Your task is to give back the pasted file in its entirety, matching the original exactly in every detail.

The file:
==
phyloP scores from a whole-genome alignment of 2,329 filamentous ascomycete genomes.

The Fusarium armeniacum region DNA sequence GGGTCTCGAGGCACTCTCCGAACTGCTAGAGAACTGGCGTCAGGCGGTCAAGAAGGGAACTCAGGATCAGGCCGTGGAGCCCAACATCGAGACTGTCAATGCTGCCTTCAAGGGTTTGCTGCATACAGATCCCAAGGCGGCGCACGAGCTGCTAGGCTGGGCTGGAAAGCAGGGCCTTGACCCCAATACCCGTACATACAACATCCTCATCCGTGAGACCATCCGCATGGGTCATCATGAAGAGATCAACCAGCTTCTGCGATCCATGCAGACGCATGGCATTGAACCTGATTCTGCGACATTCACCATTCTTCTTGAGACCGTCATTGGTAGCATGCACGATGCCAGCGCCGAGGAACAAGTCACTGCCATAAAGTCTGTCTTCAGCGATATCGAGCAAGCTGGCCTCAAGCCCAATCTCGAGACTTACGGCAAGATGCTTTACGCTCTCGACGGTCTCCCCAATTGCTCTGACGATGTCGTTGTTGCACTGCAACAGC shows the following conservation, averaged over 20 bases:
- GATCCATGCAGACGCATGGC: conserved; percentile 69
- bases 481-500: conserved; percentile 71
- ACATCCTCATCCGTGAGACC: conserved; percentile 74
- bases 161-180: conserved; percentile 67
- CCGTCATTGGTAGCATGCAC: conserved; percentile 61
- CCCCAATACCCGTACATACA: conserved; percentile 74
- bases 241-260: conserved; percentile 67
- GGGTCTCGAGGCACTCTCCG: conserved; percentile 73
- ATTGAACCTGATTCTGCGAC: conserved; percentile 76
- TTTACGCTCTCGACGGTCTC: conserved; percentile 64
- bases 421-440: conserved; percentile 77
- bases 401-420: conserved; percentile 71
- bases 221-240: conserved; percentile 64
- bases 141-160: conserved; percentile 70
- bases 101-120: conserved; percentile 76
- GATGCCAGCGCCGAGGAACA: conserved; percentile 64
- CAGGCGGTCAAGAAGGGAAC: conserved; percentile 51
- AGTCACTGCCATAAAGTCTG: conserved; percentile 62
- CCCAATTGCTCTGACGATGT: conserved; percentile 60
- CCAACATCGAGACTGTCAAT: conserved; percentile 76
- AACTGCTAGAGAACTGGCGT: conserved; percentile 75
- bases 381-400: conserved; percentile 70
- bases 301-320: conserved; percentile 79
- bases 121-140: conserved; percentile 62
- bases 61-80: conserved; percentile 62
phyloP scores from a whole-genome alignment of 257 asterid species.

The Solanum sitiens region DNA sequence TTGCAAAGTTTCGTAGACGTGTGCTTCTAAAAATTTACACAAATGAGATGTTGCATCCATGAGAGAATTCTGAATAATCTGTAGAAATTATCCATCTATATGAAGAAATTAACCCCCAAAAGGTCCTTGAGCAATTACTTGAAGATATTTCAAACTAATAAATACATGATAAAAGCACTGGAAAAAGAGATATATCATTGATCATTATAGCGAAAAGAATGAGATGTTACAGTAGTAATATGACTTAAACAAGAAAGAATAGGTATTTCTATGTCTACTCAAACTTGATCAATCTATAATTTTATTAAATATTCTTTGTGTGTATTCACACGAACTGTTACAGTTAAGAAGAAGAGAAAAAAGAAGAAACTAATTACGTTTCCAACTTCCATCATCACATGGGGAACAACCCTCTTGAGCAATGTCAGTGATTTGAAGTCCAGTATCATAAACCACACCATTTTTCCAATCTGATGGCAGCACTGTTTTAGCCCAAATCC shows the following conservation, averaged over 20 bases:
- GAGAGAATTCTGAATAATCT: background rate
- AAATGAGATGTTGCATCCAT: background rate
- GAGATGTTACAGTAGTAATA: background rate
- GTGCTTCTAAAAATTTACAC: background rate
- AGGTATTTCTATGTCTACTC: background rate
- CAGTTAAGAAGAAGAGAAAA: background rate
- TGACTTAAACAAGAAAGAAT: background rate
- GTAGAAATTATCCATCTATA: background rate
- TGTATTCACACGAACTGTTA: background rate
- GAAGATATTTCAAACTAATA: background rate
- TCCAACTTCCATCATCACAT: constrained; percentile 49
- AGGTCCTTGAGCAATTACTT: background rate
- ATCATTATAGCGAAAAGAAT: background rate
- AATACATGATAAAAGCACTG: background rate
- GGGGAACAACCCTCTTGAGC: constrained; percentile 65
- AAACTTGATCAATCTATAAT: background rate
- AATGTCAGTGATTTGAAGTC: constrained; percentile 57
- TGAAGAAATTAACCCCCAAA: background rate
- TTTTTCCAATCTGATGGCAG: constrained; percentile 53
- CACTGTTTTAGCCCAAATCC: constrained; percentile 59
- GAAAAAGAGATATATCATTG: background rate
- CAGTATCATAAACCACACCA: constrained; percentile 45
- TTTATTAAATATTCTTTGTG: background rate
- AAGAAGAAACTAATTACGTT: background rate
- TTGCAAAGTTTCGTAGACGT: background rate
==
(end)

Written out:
phyloP scores from a whole-genome alignment of 2,329 filamentous ascomycete genomes.

The Fusarium armeniacum region DNA sequence GGGTCTCGAGGCACTCTCCGAACTGCTAGAGAACTGGCGTCAGGCGGTCAAGAAGGGAACTCAGGATCAGGCCGTGGAGCCCAACATCGAGACTGTCAATGCTGCCTTCAAGGGTTTGCTGCATACAGATCCCAAGGCGGCGCACGAGCTGCTAGGCTGGGCTGGAAAGCAGGGCCTTGACCCCAATACCCGTACATACAACATCCTCATCCGTGAGACCATCCGCATGGGTCATCATGAAGAGATCAACCAGCTTCTGCGATCCATGCAGACGCATGGCATTGAACCTGATTCTGCGACATTCACCATTCTTCTTGAGACCGTCATTGGTAGCATGCACGATGCCAGCGCCGAGGAACAAGTCACTGCCATAAAGTCTGTCTTCAGCGATATCGAGCAAGCTGGCCTCAAGCCCAATCTCGAGACTTACGGCAAGATGCTTTACGCTCTCGACGGTCTCCCCAATTGCTCTGACGATGTCGTTGTTGCACTGCAACAGC shows the following conservation, averaged over 20 bases:
- GATCCATGCAGACGCATGGC: conserved; percentile 69
- bases 481-500: conserved; percentile 71
- ACATCCTCATCCGTGAGACC: conserved; percentile 74
- bases 161-180: conserved; percentile 67
- CCGTCATTGGTAGCATGCAC: conserved; percentile 61
- CCCCAATACCCGTACATACA: conserved; percentile 74
- bases 241-260: conserved; percentile 67
- GGGTCTCGAGGCACTCTCCG: conserved; percentile 73
- ATTGAACCTGATTCTGCGAC: conserved; percentile 76
- TTTACGCTCTCGACGGTCTC: conserved; percentile 64
- bases 421-440: conserved; percentile 77
- bases 401-420: conserved; percentile 71
- bases 221-240: conserved; percentile 64
- bases 141-160: conserved; percentile 70
- bases 101-120: conserved; percentile 76
- GATGCCAGCGCCGAGGAACA: conserved; percentile 64
- CAGGCGGTCAAGAAGGGAAC: conserved; percentile 51
- AGTCACTGCCATAAAGTCTG: conserved; percentile 62
- CCCAATTGCTCTGACGATGT: conserved; percentile 60
- CCAACATCGAGACTGTCAAT: conserved; percentile 76
- AACTGCTAGAGAACTGGCGT: conserved; percentile 75
- bases 381-400: conserved; percentile 70
- bases 301-320: conserved; percentile 79
- bases 121-140: conserved; percentile 62
- bases 61-80: conserved; percentile 62
phyloP scores from a whole-genome alignment of 257 asterid species.

The Solanum sitiens region DNA sequence TTGCAAAGTTTCGTAGACGTGTGCTTCTAAAAATTTACACAAATGAGATGTTGCATCCATGAGAGAATTCTGAATAATCTGTAGAAATTATCCATCTATATGAAGAAATTAACCCCCAAAAGGTCCTTGAGCAATTACTTGAAGATATTTCAAACTAATAAATACATGATAAAAGCACTGGAAAAAGAGATATATCATTGATCATTATAGCGAAAAGAATGAGATGTTACAGTAGTAATATGACTTAAACAAGAAAGAATAGGTATTTCTATGTCTACTCAAACTTGATCAATCTATAATTTTATTAAATATTCTTTGTGTGTATTCACACGAACTGTTACAGTTAAGAAGAAGAGAAAAAAGAAGAAACTAATTACGTTTCCAACTTCCATCATCACATGGGGAACAACCCTCTTGAGCAATGTCAGTGATTTGAAGTCCAGTATCATAAACCACACCATTTTTCCAATCTGATGGCAGCACTGTTTTAGCCCAAATCC shows the following conservation, averaged over 20 bases:
- GAGAGAATTCTGAATAATCT: background rate
- AAATGAGATGTTGCATCCAT: background rate
- GAGATGTTACAGTAGTAATA: background rate
- GTGCTTCTAAAAATTTACAC: background rate
- AGGTATTTCTATGTCTACTC: background rate
- CAGTTAAGAAGAAGAGAAAA: background rate
- TGACTTAAACAAGAAAGAAT: background rate
- GTAGAAATTATCCATCTATA: background rate
- TGTATTCACACGAACTGTTA: background rate
- GAAGATATTTCAAACTAATA: background rate
- TCCAACTTCCATCATCACAT: constrained; percentile 49
- AGGTCCTTGAGCAATTACTT: background rate
- ATCATTATAGCGAAAAGAAT: background rate
- AATACATGATAAAAGCACTG: background rate
- GGGGAACAACCCTCTTGAGC: constrained; percentile 65
- AAACTTGATCAATCTATAAT: background rate
- AATGTCAGTGATTTGAAGTC: constrained; percentile 57
- TGAAGAAATTAACCCCCAAA: background rate
- TTTTTCCAATCTGATGGCAG: constrained; percentile 53
- CACTGTTTTAGCCCAAATCC: constrained; percentile 59
- GAAAAAGAGATATATCATTG: background rate
- CAGTATCATAAACCACACCA: constrained; percentile 45
- TTTATTAAATATTCTTTGTG: background rate
- AAGAAGAAACTAATTACGTT: background rate
- TTGCAAAGTTTCGTAGACGT: background rate